Moral Implications of Data-Mining, Key-word Searches, and Targeted Electronic Surveillance

In Bradley J. Strawser, Fritz Allhoff & Adam Henschke (eds.), Binary Bullets (2015)
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This chapter addresses the morality of two types of national security electronic surveillance (SIGINT) programs: the analysis of communication “metadata” and dragnet searches for keywords in electronic communication. The chapter develops a standard for assessing coercive government action based on respect for the autonomy of inhabitants of liberal states and argues that both types of SIGINT can potentially meet this standard. That said, the collection of metadata creates opportunities for abuse of power, and so judgments about the trustworthiness and competence of the government engaging in the collection must be made in order to decide whether metadata collection is justified in a particular state. Further, the moral standard proposed has a reflexive element justifying adversary states’ intelligence collection against one another. Therefore, high-tech forms of SIGINT can only be justified at the cost of justifying cruder versions of signals intelligence collection practiced by a state’s less-advanced adversaries.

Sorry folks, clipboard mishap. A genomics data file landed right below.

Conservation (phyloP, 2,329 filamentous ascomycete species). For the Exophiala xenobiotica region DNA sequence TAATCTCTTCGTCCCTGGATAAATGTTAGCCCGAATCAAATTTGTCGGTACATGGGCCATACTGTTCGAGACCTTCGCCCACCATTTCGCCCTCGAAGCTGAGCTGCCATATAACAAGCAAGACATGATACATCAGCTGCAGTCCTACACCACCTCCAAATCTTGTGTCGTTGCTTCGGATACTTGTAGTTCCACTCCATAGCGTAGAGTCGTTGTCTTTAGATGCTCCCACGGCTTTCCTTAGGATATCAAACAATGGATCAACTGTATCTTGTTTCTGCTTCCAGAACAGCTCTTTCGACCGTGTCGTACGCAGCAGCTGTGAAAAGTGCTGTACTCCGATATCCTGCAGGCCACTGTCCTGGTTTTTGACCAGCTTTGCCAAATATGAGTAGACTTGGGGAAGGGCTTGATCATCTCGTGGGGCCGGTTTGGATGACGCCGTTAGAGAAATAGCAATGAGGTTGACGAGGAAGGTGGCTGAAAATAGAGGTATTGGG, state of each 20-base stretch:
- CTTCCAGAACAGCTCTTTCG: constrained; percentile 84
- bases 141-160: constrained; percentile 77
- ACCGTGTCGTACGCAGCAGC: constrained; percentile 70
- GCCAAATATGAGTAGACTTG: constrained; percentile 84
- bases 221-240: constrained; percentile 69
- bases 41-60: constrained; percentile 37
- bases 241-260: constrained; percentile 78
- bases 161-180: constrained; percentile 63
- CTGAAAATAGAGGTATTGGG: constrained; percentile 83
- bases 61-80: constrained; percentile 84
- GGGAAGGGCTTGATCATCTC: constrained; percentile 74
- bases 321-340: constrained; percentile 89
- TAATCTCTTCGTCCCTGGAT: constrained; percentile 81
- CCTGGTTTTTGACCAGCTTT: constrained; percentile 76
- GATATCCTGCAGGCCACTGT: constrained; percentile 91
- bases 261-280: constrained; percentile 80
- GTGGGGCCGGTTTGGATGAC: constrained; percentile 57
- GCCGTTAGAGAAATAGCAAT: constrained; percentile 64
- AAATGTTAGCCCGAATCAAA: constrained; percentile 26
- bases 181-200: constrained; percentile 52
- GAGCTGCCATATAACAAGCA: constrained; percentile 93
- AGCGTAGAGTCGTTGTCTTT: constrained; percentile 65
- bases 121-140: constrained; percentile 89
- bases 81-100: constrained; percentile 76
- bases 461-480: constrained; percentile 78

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Michael Skerker
United States Naval Academy

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